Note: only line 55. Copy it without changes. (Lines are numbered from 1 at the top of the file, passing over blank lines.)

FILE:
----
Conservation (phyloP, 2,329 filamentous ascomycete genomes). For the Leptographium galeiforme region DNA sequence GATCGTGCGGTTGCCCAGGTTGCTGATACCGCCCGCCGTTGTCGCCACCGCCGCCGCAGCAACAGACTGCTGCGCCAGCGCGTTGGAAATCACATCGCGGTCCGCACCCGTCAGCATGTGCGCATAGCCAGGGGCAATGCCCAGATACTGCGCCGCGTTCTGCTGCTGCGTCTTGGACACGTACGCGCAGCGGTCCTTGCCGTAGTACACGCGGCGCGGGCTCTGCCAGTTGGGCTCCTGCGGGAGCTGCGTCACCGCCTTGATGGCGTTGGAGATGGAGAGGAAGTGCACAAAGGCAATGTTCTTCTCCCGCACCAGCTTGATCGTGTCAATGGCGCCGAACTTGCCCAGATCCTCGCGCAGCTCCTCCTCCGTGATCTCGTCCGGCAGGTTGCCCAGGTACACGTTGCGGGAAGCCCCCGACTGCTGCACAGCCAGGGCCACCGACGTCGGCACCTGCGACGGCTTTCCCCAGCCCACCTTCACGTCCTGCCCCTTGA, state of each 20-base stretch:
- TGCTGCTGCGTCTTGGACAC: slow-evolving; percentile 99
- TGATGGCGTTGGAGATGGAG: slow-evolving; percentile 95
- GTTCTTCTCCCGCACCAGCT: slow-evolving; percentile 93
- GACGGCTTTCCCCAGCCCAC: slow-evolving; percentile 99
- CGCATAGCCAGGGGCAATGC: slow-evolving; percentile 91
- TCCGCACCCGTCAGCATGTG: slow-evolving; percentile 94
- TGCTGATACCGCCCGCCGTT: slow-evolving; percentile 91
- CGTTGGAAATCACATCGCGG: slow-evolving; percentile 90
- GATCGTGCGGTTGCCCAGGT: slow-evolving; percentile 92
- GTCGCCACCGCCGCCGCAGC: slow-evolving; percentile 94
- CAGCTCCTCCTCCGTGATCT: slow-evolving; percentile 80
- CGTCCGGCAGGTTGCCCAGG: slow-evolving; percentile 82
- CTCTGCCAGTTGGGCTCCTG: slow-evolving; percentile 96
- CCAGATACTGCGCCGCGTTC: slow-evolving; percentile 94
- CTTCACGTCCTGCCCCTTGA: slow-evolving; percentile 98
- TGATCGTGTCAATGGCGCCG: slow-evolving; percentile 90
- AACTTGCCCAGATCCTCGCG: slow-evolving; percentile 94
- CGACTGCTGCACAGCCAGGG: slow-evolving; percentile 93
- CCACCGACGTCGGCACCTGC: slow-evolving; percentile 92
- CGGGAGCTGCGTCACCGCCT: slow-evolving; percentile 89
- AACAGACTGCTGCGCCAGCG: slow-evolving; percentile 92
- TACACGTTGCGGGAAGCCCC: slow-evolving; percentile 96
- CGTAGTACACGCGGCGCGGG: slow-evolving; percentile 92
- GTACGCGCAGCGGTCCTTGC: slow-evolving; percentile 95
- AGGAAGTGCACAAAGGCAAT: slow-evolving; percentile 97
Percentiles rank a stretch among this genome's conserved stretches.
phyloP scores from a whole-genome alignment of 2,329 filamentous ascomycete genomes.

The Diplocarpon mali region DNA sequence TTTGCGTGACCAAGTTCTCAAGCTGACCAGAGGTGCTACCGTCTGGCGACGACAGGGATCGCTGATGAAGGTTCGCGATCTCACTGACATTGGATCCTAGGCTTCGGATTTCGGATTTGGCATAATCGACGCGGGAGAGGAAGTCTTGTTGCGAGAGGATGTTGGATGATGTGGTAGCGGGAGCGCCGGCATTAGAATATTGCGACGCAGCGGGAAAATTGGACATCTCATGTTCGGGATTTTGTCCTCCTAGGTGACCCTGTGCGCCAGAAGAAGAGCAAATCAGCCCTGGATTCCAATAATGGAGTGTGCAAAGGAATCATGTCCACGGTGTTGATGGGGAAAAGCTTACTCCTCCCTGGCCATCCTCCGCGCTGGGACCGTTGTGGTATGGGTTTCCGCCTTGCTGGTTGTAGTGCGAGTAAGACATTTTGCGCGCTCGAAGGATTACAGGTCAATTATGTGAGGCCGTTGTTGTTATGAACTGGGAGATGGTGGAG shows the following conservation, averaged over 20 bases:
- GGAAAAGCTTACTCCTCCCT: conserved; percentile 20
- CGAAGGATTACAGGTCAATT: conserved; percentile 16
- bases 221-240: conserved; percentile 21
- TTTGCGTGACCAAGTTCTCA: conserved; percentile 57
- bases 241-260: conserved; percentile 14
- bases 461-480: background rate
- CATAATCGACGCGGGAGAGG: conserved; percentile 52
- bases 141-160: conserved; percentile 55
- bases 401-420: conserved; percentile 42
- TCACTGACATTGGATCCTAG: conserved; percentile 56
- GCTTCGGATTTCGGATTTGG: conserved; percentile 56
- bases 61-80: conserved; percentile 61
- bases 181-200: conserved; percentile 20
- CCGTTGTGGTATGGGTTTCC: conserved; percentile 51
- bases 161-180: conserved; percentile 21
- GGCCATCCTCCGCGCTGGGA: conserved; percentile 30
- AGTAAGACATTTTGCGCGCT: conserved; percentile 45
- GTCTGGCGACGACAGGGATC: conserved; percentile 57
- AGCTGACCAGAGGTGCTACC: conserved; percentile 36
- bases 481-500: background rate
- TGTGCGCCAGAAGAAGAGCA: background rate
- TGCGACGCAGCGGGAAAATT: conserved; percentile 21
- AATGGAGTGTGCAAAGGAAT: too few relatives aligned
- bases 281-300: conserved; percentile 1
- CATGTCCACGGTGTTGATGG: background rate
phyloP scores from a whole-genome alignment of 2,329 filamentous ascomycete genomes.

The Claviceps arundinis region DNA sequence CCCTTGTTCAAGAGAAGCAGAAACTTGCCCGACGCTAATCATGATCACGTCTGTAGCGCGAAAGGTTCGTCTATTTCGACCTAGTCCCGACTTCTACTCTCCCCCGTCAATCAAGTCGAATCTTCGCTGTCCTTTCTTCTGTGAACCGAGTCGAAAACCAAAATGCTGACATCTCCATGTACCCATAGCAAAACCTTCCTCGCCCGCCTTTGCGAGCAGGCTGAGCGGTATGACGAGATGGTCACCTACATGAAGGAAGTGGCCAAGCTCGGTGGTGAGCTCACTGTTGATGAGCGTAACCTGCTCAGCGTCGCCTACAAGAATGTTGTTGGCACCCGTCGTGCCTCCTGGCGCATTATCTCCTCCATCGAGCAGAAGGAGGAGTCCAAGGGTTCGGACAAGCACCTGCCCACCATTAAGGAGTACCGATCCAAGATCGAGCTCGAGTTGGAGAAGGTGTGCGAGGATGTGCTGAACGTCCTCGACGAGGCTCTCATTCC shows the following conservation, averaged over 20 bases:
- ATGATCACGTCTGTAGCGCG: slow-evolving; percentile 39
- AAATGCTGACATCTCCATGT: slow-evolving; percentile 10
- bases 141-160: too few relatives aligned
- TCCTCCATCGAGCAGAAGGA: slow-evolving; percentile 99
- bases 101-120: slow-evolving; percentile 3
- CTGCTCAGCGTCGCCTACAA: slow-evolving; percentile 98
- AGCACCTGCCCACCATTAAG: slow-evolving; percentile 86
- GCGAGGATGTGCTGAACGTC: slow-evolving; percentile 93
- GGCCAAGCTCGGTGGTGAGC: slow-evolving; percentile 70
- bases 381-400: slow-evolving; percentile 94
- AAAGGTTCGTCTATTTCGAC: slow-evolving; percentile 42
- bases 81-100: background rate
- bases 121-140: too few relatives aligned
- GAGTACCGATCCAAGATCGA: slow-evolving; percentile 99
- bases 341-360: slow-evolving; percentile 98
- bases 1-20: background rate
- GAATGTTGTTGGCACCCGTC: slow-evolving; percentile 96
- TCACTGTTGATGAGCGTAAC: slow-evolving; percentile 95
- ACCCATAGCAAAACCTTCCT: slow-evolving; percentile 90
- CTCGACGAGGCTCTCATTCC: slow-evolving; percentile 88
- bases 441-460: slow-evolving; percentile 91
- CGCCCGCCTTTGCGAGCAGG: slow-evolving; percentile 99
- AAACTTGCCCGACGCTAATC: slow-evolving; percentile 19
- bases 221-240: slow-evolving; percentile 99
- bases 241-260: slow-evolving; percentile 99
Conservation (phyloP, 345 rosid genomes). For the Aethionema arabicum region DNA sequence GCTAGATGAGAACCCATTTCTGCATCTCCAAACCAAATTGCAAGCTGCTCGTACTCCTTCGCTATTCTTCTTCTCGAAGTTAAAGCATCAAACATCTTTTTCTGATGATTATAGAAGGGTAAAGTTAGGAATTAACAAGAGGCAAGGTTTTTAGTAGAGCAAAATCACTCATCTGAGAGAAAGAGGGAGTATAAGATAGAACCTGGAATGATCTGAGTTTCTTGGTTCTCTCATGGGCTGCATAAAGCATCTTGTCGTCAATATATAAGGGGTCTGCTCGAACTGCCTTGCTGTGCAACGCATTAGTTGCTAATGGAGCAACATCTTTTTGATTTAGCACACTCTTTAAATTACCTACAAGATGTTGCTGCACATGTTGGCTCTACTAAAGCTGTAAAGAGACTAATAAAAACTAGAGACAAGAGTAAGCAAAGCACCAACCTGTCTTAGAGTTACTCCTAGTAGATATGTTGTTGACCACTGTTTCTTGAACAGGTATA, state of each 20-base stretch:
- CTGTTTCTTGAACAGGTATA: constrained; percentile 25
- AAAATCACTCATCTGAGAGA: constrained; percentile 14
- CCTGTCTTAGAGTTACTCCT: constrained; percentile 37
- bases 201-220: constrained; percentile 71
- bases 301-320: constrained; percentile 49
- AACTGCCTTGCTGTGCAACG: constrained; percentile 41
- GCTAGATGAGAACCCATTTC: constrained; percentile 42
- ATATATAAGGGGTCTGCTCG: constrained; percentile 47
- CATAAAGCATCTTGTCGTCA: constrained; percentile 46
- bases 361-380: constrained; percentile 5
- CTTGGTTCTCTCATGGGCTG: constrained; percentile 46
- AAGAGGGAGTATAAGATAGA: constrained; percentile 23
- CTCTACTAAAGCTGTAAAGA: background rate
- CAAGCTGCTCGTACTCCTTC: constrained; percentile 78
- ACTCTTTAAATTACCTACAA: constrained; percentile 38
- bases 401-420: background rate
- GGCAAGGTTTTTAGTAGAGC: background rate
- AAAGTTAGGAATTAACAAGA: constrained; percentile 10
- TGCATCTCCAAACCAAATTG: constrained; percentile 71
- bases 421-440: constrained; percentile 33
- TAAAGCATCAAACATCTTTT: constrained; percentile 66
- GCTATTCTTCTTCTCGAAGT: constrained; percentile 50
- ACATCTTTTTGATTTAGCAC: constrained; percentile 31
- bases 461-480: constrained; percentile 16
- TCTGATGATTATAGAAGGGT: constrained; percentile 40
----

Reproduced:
phyloP scores from a whole-genome alignment of 2,329 filamentous ascomycete genomes.